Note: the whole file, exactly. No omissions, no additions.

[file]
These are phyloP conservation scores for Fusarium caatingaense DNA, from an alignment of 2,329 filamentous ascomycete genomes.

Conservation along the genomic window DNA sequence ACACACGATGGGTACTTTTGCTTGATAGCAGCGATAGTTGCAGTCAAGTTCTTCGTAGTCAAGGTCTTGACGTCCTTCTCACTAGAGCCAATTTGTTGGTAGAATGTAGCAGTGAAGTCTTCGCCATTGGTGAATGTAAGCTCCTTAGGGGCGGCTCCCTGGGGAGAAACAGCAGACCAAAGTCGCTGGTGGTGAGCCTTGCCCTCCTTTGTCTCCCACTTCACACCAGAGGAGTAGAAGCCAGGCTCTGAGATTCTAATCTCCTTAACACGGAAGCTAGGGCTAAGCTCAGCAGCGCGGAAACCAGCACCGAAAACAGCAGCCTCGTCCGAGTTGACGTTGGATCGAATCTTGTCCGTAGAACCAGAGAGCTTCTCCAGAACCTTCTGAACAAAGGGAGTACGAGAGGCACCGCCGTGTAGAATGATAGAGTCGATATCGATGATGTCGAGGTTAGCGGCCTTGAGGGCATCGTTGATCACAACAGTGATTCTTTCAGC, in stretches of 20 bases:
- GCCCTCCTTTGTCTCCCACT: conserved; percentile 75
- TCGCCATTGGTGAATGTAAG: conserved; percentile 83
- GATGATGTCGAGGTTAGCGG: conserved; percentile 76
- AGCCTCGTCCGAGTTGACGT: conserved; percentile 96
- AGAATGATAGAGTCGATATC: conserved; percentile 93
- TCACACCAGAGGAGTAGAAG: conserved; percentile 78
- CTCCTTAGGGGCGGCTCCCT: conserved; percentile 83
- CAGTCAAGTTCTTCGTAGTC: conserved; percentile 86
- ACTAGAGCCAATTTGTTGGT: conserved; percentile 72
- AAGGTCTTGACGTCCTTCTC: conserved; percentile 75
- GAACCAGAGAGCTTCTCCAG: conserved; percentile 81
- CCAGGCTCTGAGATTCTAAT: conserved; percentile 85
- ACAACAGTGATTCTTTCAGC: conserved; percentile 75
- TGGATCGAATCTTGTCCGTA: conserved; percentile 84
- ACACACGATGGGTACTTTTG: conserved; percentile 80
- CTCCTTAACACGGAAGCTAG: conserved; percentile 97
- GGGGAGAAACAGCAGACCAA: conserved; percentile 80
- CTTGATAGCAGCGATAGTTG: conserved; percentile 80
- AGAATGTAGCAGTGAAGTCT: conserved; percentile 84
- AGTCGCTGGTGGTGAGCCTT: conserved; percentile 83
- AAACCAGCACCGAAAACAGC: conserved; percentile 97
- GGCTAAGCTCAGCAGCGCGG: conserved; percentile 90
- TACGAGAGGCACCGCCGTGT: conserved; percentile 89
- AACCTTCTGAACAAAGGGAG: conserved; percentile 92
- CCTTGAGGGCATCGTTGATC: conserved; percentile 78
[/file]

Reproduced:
These are phyloP conservation scores for Fusarium caatingaense DNA, from an alignment of 2,329 filamentous ascomycete genomes.

Conservation along the genomic window DNA sequence ACACACGATGGGTACTTTTGCTTGATAGCAGCGATAGTTGCAGTCAAGTTCTTCGTAGTCAAGGTCTTGACGTCCTTCTCACTAGAGCCAATTTGTTGGTAGAATGTAGCAGTGAAGTCTTCGCCATTGGTGAATGTAAGCTCCTTAGGGGCGGCTCCCTGGGGAGAAACAGCAGACCAAAGTCGCTGGTGGTGAGCCTTGCCCTCCTTTGTCTCCCACTTCACACCAGAGGAGTAGAAGCCAGGCTCTGAGATTCTAATCTCCTTAACACGGAAGCTAGGGCTAAGCTCAGCAGCGCGGAAACCAGCACCGAAAACAGCAGCCTCGTCCGAGTTGACGTTGGATCGAATCTTGTCCGTAGAACCAGAGAGCTTCTCCAGAACCTTCTGAACAAAGGGAGTACGAGAGGCACCGCCGTGTAGAATGATAGAGTCGATATCGATGATGTCGAGGTTAGCGGCCTTGAGGGCATCGTTGATCACAACAGTGATTCTTTCAGC, in stretches of 20 bases:
- GCCCTCCTTTGTCTCCCACT: conserved; percentile 75
- TCGCCATTGGTGAATGTAAG: conserved; percentile 83
- GATGATGTCGAGGTTAGCGG: conserved; percentile 76
- AGCCTCGTCCGAGTTGACGT: conserved; percentile 96
- AGAATGATAGAGTCGATATC: conserved; percentile 93
- TCACACCAGAGGAGTAGAAG: conserved; percentile 78
- CTCCTTAGGGGCGGCTCCCT: conserved; percentile 83
- CAGTCAAGTTCTTCGTAGTC: conserved; percentile 86
- ACTAGAGCCAATTTGTTGGT: conserved; percentile 72
- AAGGTCTTGACGTCCTTCTC: conserved; percentile 75
- GAACCAGAGAGCTTCTCCAG: conserved; percentile 81
- CCAGGCTCTGAGATTCTAAT: conserved; percentile 85
- ACAACAGTGATTCTTTCAGC: conserved; percentile 75
- TGGATCGAATCTTGTCCGTA: conserved; percentile 84
- ACACACGATGGGTACTTTTG: conserved; percentile 80
- CTCCTTAACACGGAAGCTAG: conserved; percentile 97
- GGGGAGAAACAGCAGACCAA: conserved; percentile 80
- CTTGATAGCAGCGATAGTTG: conserved; percentile 80
- AGAATGTAGCAGTGAAGTCT: conserved; percentile 84
- AGTCGCTGGTGGTGAGCCTT: conserved; percentile 83
- AAACCAGCACCGAAAACAGC: conserved; percentile 97
- GGCTAAGCTCAGCAGCGCGG: conserved; percentile 90
- TACGAGAGGCACCGCCGTGT: conserved; percentile 89
- AACCTTCTGAACAAAGGGAG: conserved; percentile 92
- CCTTGAGGGCATCGTTGATC: conserved; percentile 78